Monday, May 22, 2006

You Are What You Eat

I have this dilemma whenever I'm about to go grocery shopping: I have too many choices of where to shop. There is a more than one giant Shaws near me (standard fare, takes coupons), several sizes of Whole Foods (seems healthy, great looking produce and fish), a Trader Joe's (good prices, not too many additives in prepared foods), a food coop (good organic foods and nice meat), Market Basket (very affordable, not necessarily as healthy and a combat shopping experience) and Johnny's FoodMaster (depressing molding carpets and horrible produce). With a wee bit more driving I have other giant chains, as well as Asian and Russian markets.

But anytime I actually really think about it, I go to the food coop.

There is so much to be careful of when shopping for food. What the animals were fed or treated with, what pesticides could be contaminating so much of what I consume, and then there is whom I feel like giving my money to. I mean I could go to the health food section of any of these stores and buy Hains or Poland Springs or Kashi or Boca Burgers or Cascadian Farms products. Sounds like organic foods and spring water. But these are giant corporations owned by much larger corporations and I'm actually buying products from the same giants like Heinz and Nestle and Kellogg and others and giving my money up the chain to places I just don't want to, like Phillip Morris.

The pesticide thing frightens me a lot. It's in our food, our food's food, the run off that other food lives in, and more. Some pesticide technology stems from Nazi inventions. Roundup, one of the most common pesticides, is known to cause cancer. And that's kind of a mellow one compared to others it seems.

And then there is the problem that after at least a decade-long struggle to make the term "organic" mean something, a bunch of Republican leaders in Congress wrecked it again last fall with a bit tacked on to the end of this year's Agricultural Appropriations Bill. This is all about big business again and has become meaningless for people actually trying to eat well. Big business supports big business. Just under half of all organic food is sold in regular big supermarkets, so all the giants sell organic food now and all the giant supermarkets support the giant brands, Even Whole Foods supported this bill.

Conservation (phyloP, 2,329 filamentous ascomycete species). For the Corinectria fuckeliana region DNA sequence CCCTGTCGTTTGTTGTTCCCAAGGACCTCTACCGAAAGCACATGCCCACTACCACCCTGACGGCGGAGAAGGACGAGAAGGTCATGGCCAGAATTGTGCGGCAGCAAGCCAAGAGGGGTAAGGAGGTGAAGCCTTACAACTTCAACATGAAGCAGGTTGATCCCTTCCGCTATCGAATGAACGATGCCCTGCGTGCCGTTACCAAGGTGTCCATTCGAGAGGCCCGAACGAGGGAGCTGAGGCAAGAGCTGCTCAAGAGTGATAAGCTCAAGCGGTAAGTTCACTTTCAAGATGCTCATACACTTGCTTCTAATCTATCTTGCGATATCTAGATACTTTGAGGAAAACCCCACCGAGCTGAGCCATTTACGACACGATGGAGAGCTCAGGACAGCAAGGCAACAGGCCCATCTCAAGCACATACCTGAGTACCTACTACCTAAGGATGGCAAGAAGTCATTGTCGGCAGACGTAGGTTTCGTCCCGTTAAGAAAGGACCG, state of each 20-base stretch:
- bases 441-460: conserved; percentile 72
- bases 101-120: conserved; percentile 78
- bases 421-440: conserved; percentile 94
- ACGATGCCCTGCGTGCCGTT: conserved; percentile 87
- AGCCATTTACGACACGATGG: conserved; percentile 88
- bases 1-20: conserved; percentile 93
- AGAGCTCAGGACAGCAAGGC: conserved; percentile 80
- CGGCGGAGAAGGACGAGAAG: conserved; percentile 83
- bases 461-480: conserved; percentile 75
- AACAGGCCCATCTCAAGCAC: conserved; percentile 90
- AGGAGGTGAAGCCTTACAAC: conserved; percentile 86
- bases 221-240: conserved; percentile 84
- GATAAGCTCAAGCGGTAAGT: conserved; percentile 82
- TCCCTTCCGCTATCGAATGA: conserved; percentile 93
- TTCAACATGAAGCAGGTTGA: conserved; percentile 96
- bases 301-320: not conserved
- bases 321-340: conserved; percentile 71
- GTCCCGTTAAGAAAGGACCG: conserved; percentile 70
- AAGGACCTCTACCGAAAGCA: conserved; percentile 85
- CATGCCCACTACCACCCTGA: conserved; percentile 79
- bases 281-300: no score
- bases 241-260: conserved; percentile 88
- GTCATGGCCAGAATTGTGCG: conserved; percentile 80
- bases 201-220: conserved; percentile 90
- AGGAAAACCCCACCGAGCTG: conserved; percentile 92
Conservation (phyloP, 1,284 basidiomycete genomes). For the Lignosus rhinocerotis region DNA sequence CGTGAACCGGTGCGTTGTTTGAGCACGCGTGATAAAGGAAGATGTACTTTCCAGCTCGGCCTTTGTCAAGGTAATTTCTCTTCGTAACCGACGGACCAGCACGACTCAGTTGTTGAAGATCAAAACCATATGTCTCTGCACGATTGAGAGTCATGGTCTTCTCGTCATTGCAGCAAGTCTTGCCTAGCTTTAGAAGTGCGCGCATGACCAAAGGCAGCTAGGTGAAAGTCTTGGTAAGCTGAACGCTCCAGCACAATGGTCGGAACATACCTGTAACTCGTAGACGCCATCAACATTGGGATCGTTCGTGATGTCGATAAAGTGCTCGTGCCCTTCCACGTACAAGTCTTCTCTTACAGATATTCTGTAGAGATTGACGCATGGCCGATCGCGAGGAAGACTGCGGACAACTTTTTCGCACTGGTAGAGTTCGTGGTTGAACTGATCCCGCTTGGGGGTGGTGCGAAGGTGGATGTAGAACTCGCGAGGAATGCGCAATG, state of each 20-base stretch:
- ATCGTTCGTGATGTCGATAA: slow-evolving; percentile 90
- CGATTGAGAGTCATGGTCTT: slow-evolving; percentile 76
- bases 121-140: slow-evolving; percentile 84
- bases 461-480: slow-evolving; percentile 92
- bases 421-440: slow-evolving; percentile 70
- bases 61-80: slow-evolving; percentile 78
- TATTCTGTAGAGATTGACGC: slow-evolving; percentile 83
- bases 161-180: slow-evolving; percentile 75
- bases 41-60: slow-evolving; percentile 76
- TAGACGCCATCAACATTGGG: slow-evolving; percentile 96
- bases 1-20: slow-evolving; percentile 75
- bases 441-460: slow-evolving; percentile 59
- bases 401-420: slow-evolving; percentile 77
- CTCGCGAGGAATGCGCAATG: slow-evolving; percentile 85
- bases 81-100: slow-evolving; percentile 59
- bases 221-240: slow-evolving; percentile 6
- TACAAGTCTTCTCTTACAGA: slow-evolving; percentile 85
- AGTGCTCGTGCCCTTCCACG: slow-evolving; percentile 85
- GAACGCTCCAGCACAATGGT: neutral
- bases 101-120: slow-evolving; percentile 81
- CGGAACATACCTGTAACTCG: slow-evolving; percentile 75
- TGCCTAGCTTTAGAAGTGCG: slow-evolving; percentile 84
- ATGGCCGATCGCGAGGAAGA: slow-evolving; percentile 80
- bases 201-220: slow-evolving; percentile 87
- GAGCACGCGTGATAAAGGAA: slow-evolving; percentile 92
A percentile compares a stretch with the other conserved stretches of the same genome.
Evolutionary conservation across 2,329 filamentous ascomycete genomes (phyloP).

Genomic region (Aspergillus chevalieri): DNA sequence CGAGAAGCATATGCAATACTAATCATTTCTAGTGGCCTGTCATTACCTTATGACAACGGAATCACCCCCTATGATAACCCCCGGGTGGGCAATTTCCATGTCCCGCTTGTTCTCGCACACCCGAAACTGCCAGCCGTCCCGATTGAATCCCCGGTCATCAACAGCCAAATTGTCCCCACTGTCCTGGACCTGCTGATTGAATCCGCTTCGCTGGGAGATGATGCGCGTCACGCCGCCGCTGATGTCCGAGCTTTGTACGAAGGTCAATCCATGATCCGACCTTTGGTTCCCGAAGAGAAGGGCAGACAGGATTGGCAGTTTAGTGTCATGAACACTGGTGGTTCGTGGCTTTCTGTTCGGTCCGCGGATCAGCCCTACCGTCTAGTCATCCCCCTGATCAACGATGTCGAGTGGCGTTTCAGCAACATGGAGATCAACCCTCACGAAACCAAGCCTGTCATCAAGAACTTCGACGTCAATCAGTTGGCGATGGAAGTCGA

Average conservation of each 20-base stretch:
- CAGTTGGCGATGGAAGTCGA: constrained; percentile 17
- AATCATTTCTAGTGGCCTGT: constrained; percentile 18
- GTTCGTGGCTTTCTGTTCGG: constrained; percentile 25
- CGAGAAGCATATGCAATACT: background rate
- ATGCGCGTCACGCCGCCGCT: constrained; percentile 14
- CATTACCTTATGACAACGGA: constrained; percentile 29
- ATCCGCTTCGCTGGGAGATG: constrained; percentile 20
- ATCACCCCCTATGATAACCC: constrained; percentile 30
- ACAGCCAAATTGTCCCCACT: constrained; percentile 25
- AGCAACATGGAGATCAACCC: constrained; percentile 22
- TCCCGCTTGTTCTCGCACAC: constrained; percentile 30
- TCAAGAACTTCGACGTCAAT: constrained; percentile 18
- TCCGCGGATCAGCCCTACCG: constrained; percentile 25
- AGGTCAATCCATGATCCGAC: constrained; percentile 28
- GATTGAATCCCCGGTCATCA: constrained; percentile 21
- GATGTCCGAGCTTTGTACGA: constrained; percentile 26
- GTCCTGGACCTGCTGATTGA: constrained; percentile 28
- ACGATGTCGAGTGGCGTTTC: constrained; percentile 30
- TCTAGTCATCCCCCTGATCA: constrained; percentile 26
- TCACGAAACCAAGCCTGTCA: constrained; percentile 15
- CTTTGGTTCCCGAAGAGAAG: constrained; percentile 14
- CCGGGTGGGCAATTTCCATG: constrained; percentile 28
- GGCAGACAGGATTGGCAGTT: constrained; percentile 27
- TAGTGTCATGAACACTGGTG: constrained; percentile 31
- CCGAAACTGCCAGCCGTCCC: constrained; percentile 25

What I eat, where/what house I choose to live in, and the car I drive are much huger considerations for the planet than whether I remember to recycle the magazine I just read.
And it's so hard to change culture. On top of people's general lack of education on why what they are doing to the environment affects everyone, themselves, and the lifespan of our species, everyone is so overwhelmed by information. It's easy to market things to you that you'll buy. It's easier for you to relate to the spin put on the product than to spend time thinking and doing research. And the overwhelmed population tries very hard to think about just today and just this moment in order to cope, when we actually have to have a little foresight so as not to trash the place in our self-absorption.

So glenn and I decided last year to try a little harder with our food consumption. So we try to shop at the food coop, which is a local place with high standards about what it carries. And we joined a CSA. That's community-supported agriculture. It means for 20 weeks of the year (the harvesting season here) we pick up a share of produce once a week. Because while I have a lot to learn about Everything still, it seems clear to me that buying locally grown food is probably better already than buying organic food that was shipped here from 3,000 miles away or more. And we found a Massachusetts farm that grows organic food and distributes it from the parking lot of our food coop. (And they donate their leftover food!)

While it's a lot of work, managing all the washing and preparing of 7-10 pounds of vegetables a week, we don't have to think about what or where to buy it, and we ended up eating far more healthily. We end up eating the right amount of vegetables and we have so much food in the house that we do less of our other bad habit (for food/money/health), which is eating out too often. It also inspires us to have people over to eat more often, since we have so much food around! What we need to do a better job of this year is preserving and canning and freezing food for the off-season. We're in New England, and not much grows in the cold months besides some parsnips I think. We're also growing a little food, testing out our garden-maintenance ability and using raised beds as a little research has shown our back yard was once an auto repair garage.

You can find out how to buy fresh, healthy, local food from a store, farmer's market or CSA near you here: Or wait a few weeks until I'm knee deep in locally grown greens and come over for some salad!



At 12:27 PM, Blogger Shannon said...

In a New Yorker article on Big Organic from 2 weeks ago, they call Whole Foods "Whole Paycheck." The company digested small chains like Bread & Circus & Fresh Fields and is now chewing on organic stores in England. Its total revenue last year was 5 billion —1.6 billion profit.

The stuff is technically organic but it comes from Earthbound Farm, giant agribiz plantations in Cali, Az, Co & Mex. They supply 70% of all organic produce. Not exactly "sustainable." Shipping a head of organic lettuce east costs the same in fossil fuel as a head of chemtox ice berg. So you're right to buy local. —SR

At 9:24 PM, Blogger bethany said...

I think Wild Oats is in the same category now too.

Oh, and my food coop newsletter reports that the people who own Brita, the place that makes filters you use to clean your water of stuff like say, chlorine. . . It's owned by Clorox.


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